’Nonstop’ political races blur lines between governing and running

WASHINGTON, DC: While rising activity in government affairs and grassroots organizing may provide PR agencies with a wealth of opportunity, a study being assembled by the American Enterprise Institute (AEI) suggests that lengthy campaigns are in fact hurting the American form of representative government.

WASHINGTON, DC: While rising activity in government affairs and grassroots organizing may provide PR agencies with a wealth of opportunity, a study being assembled by the American Enterprise Institute (AEI) suggests that lengthy campaigns are in fact hurting the American form of representative government.

WASHINGTON, DC: While rising activity in government affairs and

grassroots organizing may provide PR agencies with a wealth of

opportunity, a study being assembled by the American Enterprise

Institute (AEI) suggests that lengthy campaigns are in fact hurting the

American form of representative government.



In The Permanent Campaign, the AEI will argue that the virtually nonstop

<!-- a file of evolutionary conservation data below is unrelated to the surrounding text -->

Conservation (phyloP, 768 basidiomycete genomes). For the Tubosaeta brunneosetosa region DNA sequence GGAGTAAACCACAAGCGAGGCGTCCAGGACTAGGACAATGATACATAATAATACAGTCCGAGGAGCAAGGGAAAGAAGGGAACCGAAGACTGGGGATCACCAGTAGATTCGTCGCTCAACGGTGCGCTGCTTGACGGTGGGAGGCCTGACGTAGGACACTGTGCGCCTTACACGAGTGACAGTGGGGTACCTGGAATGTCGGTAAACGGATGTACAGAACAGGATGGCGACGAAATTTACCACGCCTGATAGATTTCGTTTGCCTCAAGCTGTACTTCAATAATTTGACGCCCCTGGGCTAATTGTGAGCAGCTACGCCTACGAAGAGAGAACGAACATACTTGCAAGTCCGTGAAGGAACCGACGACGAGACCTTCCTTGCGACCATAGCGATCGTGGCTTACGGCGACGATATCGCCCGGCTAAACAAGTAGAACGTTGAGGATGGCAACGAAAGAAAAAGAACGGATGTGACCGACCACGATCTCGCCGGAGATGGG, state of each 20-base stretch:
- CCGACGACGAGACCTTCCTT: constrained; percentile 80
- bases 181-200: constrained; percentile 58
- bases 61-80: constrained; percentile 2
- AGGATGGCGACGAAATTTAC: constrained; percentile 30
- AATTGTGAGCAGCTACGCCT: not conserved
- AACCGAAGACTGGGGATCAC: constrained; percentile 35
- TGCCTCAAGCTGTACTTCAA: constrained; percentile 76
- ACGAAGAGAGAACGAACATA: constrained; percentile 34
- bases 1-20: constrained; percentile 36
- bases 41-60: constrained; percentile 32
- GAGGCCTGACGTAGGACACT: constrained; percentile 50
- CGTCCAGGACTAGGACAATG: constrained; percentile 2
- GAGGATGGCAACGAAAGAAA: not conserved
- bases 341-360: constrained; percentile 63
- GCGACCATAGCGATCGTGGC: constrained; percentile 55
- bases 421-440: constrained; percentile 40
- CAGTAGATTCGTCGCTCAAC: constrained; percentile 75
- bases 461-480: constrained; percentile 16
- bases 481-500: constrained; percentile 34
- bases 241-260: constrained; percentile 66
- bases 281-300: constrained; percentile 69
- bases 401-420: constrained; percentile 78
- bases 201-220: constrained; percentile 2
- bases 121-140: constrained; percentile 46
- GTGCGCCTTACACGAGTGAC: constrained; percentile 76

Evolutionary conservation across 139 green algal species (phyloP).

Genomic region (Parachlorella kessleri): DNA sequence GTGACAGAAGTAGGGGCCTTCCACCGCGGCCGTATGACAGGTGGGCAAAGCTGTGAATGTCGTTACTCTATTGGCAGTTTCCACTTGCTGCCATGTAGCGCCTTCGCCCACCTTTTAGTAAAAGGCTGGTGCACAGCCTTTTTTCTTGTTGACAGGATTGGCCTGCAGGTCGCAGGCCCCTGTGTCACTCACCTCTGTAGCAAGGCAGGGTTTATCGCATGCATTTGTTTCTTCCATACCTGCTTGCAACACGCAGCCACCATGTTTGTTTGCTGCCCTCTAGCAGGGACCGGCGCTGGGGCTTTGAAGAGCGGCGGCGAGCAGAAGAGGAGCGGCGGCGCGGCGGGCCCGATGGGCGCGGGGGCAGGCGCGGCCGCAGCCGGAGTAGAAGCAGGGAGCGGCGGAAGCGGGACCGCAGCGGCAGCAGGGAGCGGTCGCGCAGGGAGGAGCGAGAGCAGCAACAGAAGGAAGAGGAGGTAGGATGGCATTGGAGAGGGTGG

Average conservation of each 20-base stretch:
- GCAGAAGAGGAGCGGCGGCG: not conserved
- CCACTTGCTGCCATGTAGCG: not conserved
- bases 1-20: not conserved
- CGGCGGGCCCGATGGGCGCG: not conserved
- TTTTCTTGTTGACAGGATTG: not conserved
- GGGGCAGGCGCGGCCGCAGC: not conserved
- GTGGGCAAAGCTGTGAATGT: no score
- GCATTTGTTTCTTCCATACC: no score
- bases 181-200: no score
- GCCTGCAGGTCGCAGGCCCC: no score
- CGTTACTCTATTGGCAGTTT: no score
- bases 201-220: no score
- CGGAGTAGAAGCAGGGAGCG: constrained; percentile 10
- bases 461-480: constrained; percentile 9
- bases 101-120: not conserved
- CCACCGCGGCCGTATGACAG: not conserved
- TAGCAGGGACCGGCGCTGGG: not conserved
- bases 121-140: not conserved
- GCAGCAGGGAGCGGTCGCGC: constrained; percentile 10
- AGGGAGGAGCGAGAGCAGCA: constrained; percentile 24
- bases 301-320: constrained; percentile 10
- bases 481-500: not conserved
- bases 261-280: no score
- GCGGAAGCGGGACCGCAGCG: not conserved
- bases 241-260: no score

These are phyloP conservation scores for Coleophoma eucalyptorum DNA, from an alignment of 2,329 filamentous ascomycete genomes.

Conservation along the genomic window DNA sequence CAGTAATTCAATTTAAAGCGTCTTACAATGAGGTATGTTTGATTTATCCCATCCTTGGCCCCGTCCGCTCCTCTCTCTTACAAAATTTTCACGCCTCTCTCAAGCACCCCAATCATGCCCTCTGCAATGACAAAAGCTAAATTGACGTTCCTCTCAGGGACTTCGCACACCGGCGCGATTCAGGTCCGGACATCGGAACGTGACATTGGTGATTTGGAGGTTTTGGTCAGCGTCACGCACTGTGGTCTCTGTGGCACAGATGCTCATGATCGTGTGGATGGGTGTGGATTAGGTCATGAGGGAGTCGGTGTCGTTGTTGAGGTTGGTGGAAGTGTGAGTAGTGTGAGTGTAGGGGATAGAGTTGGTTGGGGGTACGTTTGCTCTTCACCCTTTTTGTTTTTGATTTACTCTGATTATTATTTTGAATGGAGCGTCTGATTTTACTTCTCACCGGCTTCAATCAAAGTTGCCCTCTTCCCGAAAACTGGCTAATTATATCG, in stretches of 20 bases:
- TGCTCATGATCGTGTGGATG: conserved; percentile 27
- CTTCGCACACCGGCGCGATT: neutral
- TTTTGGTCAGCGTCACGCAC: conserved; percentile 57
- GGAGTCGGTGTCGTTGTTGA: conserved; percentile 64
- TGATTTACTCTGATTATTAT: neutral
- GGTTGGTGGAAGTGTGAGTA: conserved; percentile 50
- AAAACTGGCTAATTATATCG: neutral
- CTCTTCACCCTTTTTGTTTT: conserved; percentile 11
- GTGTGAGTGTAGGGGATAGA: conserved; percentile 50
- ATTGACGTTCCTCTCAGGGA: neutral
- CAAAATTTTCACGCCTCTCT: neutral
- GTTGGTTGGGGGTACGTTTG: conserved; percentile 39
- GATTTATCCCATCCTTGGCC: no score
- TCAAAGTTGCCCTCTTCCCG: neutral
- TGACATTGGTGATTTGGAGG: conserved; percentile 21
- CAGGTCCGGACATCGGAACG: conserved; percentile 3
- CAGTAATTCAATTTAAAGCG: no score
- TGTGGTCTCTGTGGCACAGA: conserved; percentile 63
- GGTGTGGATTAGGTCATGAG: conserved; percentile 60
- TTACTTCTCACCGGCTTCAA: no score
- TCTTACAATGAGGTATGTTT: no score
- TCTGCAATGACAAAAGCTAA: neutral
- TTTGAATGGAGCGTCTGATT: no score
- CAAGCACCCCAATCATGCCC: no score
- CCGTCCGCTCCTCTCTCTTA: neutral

campaigning process blurs the line between campaigning and

governing.



The final version of the study is due next summer.



University of Kansas political scientist Burdett Loomis, who is writing

a chapter on ’Interest Group and Issue Advocacy Campaigning,’ suggested

that the overreliance on campaign techniques often places undue

limitations on the debate that takes place in legislative chambers.



’So much of the campaign and PR techniques tend to work against

deliberation,’ he explained. ’They tend to get people to focus in a

campaign-oriented way, rather than give them space to negotiate.’



As an example, Loomis points to the high-performance PR efforts that

have played key roles in determining the outcomes of legislative battles

involving the Clinton administration’s healthcare and HMO reform

efforts.



According to AEI’s newsletter, another part of the study will examine

how the reliance on ’sharply ideological and media-driven campaigns’ has

displaced the ’personal’ relationships that candidates and elected

officials used to have with their constituents.



Ketchum Public Affairs president John Paluzsek, however, contended that

new communications methods hold the potential to bring about an

’improved’ system of representative government: ’We can use those modern

media tools to inform the public, who can also use those tools to inform

their representatives.’



Other experts set to author chapters include Thomas Mann, the Brookings

Institution’s director of governmental studies.



Have you registered with us yet?

Register now to enjoy more articles and free email bulletins

Register
Already registered?
Sign in

Would you like to post a comment?

Please Sign in or register.